Elon Musk polls Twitter users if he should step down as Twitter CEO

Over 57 percent of people say yes.
Ameya Paleja

Sunday evening in the U.S., Elon Musk did what he usually does on Sunday evenings. Spend time on Twitter and run a random poll. This time around, though, the poll concerned Musk's future responsibilities, and he asked if he should step down as CEO of the recently acquired social media company.

At the time of writing this, there were three hours left for the poll to close, and Musk had said he would abide by the poll results.

Musk's poll is interestingly what many people are also thinking about. Since Musk walked into Twitter headquarters with a kitchen sink at the end of October, a lot has changed. More than half of Twitter employees have been laid off, and many have wondered how long the social media can survive with the skeletal staff.

Musk has been trying to roll out the subscription-based service Twitter Blue, which has been quite a mess under Musk's leadership and the website's users into a tizzy with multiple "verified" accounts claiming some absurd things. Musk had his team had to shut down the service to make it all go away. But the toll of Musk's time at Twitter has been greater than that.

Tesla stock is sinking

Earlier in January this year, Elon Musk was sitting on a personal fortune that exceeded $300 billion, fuelled by the meteoric rise of the stock price of his electric vehicle-making company Tesla. Later that month, he began his move to acquire Twitter stock and, by April, made his open offer to the Tesla board.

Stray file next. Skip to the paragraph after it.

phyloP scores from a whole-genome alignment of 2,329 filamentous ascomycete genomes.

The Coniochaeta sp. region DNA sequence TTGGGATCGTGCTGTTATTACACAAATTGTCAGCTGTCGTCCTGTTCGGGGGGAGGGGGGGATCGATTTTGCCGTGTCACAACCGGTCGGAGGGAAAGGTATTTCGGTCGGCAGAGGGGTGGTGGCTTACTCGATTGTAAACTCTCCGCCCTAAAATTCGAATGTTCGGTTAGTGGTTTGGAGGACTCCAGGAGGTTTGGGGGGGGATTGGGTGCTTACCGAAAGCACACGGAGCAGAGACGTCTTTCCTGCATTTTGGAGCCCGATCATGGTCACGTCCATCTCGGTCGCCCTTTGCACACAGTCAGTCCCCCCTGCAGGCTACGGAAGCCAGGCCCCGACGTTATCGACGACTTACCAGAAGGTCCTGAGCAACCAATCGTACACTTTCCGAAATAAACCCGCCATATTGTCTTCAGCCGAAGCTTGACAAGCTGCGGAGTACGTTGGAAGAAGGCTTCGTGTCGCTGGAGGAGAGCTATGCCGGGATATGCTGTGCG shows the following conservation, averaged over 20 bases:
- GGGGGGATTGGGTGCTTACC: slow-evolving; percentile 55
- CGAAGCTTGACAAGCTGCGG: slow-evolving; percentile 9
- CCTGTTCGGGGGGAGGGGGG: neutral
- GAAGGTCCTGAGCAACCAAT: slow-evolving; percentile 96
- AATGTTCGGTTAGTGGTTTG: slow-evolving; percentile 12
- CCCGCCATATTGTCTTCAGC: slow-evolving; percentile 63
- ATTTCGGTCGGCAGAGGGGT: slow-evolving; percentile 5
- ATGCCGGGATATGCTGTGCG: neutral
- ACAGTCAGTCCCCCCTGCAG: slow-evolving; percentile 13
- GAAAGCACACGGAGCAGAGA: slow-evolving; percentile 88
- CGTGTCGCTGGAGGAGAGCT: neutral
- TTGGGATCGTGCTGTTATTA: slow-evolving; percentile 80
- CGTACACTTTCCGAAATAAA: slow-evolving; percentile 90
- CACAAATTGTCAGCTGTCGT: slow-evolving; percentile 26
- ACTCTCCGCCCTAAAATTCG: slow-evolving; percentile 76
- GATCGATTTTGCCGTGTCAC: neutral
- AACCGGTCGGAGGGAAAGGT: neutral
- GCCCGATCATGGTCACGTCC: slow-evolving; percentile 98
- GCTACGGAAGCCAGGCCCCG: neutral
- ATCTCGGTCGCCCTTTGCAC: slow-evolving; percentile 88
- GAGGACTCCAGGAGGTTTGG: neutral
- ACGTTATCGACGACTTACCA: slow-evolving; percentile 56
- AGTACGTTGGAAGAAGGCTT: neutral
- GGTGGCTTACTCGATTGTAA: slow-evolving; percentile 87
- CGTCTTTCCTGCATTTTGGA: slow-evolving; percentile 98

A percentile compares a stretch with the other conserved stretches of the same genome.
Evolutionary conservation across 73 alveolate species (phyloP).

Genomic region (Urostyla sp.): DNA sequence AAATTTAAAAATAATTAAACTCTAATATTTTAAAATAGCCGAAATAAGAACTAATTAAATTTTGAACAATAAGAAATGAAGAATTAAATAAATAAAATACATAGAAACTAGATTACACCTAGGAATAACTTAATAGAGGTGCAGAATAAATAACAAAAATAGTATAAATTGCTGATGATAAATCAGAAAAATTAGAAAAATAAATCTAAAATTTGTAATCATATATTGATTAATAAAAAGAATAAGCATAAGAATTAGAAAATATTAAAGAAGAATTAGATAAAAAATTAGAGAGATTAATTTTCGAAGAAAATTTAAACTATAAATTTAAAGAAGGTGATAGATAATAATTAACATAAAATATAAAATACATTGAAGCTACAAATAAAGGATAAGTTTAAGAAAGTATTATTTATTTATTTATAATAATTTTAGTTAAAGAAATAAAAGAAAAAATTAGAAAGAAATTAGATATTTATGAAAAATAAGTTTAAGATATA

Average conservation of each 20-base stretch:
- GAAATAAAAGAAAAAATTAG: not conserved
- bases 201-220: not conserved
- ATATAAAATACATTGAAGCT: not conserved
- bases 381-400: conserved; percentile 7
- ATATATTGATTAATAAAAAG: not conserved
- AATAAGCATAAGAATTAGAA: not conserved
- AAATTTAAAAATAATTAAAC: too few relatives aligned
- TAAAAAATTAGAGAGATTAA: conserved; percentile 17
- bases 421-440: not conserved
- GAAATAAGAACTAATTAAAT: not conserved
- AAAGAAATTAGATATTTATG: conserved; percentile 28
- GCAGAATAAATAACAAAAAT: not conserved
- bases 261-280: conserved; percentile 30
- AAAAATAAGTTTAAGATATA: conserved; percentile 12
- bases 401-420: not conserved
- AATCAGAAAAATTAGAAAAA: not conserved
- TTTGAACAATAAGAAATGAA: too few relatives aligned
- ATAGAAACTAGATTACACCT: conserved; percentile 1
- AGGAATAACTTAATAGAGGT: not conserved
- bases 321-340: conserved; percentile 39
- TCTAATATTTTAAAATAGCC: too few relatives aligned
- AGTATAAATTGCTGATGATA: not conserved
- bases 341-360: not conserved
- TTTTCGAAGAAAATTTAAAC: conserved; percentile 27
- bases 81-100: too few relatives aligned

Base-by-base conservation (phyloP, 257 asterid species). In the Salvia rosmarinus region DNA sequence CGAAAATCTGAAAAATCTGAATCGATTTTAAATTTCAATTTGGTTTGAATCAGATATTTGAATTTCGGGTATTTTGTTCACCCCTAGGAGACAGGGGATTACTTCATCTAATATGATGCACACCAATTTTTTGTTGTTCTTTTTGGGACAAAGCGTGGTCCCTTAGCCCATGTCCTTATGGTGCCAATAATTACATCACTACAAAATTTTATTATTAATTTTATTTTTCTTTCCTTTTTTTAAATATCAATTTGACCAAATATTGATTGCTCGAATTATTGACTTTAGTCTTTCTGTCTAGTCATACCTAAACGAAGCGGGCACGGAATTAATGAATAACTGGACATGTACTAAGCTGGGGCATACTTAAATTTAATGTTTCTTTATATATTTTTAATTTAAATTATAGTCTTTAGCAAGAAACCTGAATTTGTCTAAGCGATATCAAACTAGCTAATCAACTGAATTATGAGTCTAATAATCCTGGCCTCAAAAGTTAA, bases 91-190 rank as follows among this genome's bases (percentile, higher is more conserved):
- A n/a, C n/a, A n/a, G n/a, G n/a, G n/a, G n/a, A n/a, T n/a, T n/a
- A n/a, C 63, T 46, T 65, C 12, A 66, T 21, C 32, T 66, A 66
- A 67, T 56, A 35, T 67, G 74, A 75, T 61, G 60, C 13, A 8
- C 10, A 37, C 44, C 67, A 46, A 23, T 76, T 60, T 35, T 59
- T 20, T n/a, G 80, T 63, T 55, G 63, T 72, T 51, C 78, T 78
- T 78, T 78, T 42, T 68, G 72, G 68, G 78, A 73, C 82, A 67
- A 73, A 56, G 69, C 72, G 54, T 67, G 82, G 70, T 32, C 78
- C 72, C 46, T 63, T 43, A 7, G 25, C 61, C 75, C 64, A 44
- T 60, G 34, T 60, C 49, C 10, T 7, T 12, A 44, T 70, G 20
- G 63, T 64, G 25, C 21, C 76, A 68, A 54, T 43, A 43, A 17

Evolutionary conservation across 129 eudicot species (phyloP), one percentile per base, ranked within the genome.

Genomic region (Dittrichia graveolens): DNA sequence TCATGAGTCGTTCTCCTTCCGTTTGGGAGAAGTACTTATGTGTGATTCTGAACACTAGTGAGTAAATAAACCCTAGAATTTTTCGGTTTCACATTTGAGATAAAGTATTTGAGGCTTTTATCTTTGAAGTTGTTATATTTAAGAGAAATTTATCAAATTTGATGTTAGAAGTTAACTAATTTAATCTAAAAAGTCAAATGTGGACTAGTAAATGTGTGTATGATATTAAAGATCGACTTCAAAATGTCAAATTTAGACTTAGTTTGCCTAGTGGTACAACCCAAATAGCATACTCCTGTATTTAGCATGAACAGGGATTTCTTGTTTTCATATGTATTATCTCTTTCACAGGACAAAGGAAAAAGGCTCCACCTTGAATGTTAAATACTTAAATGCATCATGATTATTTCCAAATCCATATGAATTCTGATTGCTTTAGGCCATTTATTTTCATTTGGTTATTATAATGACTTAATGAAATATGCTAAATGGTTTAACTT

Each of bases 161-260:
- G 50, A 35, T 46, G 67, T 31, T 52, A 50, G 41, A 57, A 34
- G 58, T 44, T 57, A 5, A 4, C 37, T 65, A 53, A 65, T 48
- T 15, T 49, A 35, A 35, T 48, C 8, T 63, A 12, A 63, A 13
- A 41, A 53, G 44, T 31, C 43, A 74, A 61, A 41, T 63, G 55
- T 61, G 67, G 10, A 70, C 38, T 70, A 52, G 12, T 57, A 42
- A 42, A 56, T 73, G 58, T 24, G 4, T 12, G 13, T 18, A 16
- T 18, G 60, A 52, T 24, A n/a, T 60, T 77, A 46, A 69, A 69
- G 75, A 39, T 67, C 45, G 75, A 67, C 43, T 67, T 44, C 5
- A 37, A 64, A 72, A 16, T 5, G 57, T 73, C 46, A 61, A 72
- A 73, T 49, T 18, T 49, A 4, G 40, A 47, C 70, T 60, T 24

Musk, who had been warning the world about an incoming recession, could not have ill-time his offer more; since the U.S. Federal Bank began increasing interest rates to rein in runaway inflation and tech stocks across the board took a beating, Musk's tech-heavy Tesla was no exception.

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Tesla's slide has continued to date, largely due to two main factors. One is the offloading of Tesla shares that Musk has been engaging in, while the other is the amount of time Musk is spending at Twitter. A trillion-dollar company just a year ago, Tesla's valuation is now below $500 billion, and many believe it will revive only when Musk drops the CEO title at Twitter.

Musk's Twitter polls

Through this poll, Musk might appear like he is considering public opinion to make his decision. However, as we have seen in the past year, while Musk's polls appear so, he has made up his mind, even before posting the poll.

As Tesla stock climbed to record heights last year, the clamor for Musk to pay taxes grew, and Musk conducted a poll to ask people if he should sell Tesla stock to pay his taxes. The poll said yes, and Musk promptly did so. However, as it later became clear, Musk was due to receive more stock from Tesla, which would expire if he did not exercise the option. So, the poll did not really matter.

Similarly, Musk held a poll last week for reinstating some Twitter accounts after he alleged that they had shared his live location on the platform. The account suspensions belonged to some prominent journalists and got Musk bad publicity.

Since the suspensions were enacted without sufficient explanation, they had to be restored, but Musk attributed the move to a win for the public on the platform.

Last month, Interesting Engineering reported how Musk's lawyers had said in court that he did not wish to be CEO of any company. Eventually, Twitter would have another person as the CEO. It is unlikely that Musk will begin the search for a CEO just because some eight million people (57 percent) asked him to step down.

Instead, Musk may have found a suitable successor who could take Twitter ahead. The question is, who?

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